Toyota Supra an all time legend

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Toyota Supra an all time legend

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The Toyota Supra was a sports car/grand tourer produced by Toyota Motor Corporation from 1978 to 2002. The styling of the Toyota Supra was derived from the Toyota Celica, but it was both longer and wider. Starting in mid-1986, the A70 Supra became a separate model from the Celica. In turn, Toyota also stopped using the prefix Celica and began just calling the car Supra. Owing to the similarity and past of the Celica’s name, it is frequently mistaken for the Supra, and vice versa. First, second, and third generation Supras were assembled at Tahara plant in Tahara, Aichi while the fourth generation supra was assembled at the Motomachi plant in Toyota City.

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The Supra has appeared in numerous video games, movies, music videos and TV shows. Some of the most notable appearances include the Gran Turismo, Forza Motorsport, Need for Speed, Midnight Club,and Forza Horizon 2 video games and The Fast and the Furious film series.

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The Supra also traces much of its roots back to the Toyota 2000GT with the main instance being its engine. The first three generations were offered with a direct descendant to the Toyota Crown’s and 2000GT’s M engine. All four generations of Supra produced have an inline 6-cylinder engine. Interior aspects were also similar, as was the chassis code “A”.

Along with this name and car Toyota also included its own logo for the Supra. It is derived from the original Celica logo, being blue instead of orange. This logo was used until January 1986, when the A70 Supra was introduced. The new logo was similar in size, with orange writing on a red background, but without the dragon design. That logo, in turn, was on Supras until 1991 when Toyota switched to its current oval company logo. (The dragon logo was a Celica logo regardless of what color it was. It appeared on the first two generations of the Supra because they were officially Toyota Celica’s. The dragon logo was used for the Celica line until it too was discontinued.)

In 1998, Toyota ceased sales of the Supra in the United States and in 2002 Toyota officially stopped production of the Supra in Japan.

Generation names are A-40, A-60, A-70, and A-80.

A-40 (1978–1981)

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The first generation Supra was based largely upon the Toyota Celica lift back, but was longer by 129.5 mm (5.10 in). The doors and rear section were shared with the Celica but the front panels were elongated to accommodate the In-line 6 instead of the stock Celica’s 4-cylinder engine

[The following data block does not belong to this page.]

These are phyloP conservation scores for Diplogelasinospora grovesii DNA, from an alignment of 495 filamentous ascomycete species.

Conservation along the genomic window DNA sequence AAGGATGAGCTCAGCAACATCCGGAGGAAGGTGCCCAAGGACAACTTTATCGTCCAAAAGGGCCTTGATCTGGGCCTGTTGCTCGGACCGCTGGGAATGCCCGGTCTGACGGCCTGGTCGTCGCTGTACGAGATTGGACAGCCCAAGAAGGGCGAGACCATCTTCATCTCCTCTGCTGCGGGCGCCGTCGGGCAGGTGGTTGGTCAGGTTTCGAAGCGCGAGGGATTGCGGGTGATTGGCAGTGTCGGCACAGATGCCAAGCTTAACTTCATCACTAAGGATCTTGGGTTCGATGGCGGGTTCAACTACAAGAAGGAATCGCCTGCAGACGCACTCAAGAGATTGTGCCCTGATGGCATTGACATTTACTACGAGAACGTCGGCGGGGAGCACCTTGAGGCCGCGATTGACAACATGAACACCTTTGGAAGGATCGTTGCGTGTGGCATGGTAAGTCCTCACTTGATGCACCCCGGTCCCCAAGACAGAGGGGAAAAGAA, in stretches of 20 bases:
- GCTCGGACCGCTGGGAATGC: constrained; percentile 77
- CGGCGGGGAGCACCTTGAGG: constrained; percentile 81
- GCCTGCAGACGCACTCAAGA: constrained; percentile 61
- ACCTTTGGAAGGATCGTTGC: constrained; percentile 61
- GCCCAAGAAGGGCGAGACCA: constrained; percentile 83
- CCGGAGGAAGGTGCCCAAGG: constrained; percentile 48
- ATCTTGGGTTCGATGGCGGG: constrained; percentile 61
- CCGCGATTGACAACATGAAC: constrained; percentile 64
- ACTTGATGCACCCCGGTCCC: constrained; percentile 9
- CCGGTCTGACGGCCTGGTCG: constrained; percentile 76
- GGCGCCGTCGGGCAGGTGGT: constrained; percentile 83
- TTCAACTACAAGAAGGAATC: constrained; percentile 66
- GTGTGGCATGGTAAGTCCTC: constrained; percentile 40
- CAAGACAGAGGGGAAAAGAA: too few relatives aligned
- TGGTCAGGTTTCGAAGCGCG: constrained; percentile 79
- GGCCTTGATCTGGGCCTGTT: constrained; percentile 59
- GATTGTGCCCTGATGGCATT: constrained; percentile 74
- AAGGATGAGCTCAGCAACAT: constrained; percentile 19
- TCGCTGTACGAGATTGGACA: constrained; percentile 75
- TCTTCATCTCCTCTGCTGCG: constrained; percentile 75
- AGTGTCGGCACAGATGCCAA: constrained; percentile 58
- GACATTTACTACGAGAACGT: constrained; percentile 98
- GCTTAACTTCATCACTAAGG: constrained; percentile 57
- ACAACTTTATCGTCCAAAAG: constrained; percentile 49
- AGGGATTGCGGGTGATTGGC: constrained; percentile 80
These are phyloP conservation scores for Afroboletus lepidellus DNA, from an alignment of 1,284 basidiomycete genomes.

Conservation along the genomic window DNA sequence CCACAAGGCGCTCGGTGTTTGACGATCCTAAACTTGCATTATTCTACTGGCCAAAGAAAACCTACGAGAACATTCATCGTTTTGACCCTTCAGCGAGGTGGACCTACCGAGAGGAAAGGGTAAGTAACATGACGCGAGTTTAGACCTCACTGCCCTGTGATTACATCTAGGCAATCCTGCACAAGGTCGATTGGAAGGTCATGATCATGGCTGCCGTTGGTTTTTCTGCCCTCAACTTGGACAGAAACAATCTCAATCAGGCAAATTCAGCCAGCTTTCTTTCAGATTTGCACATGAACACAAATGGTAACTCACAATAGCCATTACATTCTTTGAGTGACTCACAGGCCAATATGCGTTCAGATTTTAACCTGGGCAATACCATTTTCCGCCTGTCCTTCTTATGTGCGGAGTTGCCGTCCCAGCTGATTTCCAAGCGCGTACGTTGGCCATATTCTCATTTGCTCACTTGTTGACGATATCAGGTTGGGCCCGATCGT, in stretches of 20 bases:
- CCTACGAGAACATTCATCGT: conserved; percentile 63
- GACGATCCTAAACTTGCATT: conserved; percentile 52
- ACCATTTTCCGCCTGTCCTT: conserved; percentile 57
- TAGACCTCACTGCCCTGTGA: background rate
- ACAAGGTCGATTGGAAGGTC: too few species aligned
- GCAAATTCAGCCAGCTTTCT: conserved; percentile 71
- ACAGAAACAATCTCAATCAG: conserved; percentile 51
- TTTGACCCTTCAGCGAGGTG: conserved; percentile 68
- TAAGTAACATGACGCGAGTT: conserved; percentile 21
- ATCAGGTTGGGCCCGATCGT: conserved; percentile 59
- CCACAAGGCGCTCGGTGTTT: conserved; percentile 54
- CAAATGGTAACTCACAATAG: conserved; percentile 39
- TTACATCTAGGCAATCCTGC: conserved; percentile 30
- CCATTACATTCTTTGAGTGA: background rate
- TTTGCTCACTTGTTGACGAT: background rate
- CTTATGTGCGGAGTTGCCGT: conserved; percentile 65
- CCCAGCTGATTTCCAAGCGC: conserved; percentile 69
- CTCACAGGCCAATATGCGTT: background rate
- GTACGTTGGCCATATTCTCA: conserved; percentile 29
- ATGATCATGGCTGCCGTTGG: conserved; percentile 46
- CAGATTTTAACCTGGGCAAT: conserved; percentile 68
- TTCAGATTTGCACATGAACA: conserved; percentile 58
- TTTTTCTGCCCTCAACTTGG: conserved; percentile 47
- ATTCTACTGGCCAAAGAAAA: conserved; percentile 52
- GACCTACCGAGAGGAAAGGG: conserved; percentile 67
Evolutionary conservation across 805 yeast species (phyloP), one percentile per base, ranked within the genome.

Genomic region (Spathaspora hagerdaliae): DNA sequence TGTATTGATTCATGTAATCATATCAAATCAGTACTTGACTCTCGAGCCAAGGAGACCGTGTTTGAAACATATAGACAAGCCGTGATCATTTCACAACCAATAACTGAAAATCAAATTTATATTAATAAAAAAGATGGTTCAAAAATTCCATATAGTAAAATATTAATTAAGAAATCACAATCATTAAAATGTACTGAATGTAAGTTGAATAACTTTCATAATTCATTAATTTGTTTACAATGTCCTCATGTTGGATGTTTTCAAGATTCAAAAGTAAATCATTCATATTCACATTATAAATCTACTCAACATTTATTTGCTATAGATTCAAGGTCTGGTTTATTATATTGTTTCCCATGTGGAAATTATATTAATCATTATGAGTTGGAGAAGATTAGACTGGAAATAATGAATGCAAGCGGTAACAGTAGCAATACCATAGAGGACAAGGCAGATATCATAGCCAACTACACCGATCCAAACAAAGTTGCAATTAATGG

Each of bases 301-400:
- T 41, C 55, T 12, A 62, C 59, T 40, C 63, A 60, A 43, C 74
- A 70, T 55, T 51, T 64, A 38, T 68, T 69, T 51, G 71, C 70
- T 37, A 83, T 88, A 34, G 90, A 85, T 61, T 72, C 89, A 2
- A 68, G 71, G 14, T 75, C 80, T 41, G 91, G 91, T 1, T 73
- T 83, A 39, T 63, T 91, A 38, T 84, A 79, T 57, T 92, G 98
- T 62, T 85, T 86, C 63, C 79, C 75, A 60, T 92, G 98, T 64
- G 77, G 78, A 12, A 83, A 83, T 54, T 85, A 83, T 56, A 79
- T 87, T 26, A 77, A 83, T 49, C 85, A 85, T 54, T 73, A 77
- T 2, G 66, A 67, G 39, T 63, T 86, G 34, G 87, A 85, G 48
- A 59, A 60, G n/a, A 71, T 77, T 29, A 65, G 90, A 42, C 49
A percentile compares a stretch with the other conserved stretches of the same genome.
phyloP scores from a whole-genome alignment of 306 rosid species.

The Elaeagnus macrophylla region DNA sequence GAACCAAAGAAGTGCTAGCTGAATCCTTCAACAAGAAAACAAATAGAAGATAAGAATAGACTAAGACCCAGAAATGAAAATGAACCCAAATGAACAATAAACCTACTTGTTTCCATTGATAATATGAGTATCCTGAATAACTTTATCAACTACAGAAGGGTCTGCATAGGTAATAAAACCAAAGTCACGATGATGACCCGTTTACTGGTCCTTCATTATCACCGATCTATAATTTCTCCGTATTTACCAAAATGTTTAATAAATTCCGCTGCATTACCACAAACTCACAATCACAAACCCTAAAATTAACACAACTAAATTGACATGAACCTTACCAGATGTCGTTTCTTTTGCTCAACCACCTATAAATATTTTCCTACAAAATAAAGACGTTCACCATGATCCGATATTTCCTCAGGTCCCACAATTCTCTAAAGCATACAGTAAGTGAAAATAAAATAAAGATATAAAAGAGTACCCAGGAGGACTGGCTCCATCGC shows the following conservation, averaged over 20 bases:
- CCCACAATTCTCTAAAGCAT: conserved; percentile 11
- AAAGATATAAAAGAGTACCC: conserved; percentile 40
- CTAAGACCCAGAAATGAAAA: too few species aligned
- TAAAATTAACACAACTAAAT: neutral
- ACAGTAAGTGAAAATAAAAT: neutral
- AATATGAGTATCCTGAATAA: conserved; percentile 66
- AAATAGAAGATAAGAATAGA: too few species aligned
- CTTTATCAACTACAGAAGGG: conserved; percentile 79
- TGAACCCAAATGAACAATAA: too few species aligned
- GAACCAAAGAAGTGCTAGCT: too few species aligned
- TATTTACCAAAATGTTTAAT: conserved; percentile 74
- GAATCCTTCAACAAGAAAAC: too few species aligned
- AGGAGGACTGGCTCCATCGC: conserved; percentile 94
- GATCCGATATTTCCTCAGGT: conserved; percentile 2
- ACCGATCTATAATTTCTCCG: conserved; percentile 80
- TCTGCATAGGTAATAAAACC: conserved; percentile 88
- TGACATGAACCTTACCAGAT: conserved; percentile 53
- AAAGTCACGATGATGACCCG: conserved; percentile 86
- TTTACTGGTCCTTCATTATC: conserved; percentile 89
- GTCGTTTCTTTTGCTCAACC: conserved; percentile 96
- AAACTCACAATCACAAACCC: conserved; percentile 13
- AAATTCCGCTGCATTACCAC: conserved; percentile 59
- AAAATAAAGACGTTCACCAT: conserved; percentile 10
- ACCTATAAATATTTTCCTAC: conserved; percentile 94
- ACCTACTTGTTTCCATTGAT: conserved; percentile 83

A-60 (1981–1986)

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In late 1981, Toyota completely redesigned the Celica Supra as well as the entire Celica line-up for its 1982 production year. In Japan, they were known as Celica XX, but everywhere else the Celica Supra name was used. Still being based around the Celica platform, there were several key differences, most notably the design of the front end and fully retractable pop-up headlights. Other differences would be the inline-6 still present in the Supra instead of the inline-4 as well as an increase in length and wheelbase to conform with the overall larger engine

A-70 (1986–1992)

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In May 1986, Toyota was ready to release its next version of the Supra. The bonds between the Celica and the Supra were cut; they were now two completely different models. The Celica changed to front-wheel drive, utilizing the platform associated with the Toyota Corona, while the Supra kept its rear-wheel-drive platform. The engine was updated to a more powerful 3.0 200 hp (149 kW) inline 6. Although only available in naturally aspirated trim in 1986.5, a turbocharged version of the engine was introduced in the 1987 model year. The Supra was now related mechanically to the Toyota Soarer for the Japanese market.

A-80 (1992–2002)

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With this version Toyota took a big leap in the direction of a more serious high-performance car official mass production began in April 1993.The new Supra was completely redesigned, with rounded body styling and featured two new engines: The turbocharged variant could achieve 0–60 mph in as low as 4.6 seconds and 1/4 mile (402 m) in 13.1 seconds at 109 mph (175 km/h).

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Ever since Toyota discontinued the Supra in 2002, loyal fans have been patiently (or impatiently) awaiting its return. When Toyota unveiled the FT-1 concept at 2014’s North American International Auto Show in Detroit, Supra loyalists clapped their hands with glee, and the rumors of the Supra’s return started flying. Now, Toyota has registered the name S-FR with the US Patent and Trademark Office, starting new rumors that this could be the name of the upcoming Supra replacement.

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About The Author
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Akash
An automobile engineer by profession and a racer by DNA. Be it a supercar or an off-roader anything on 4 wheels has my attention.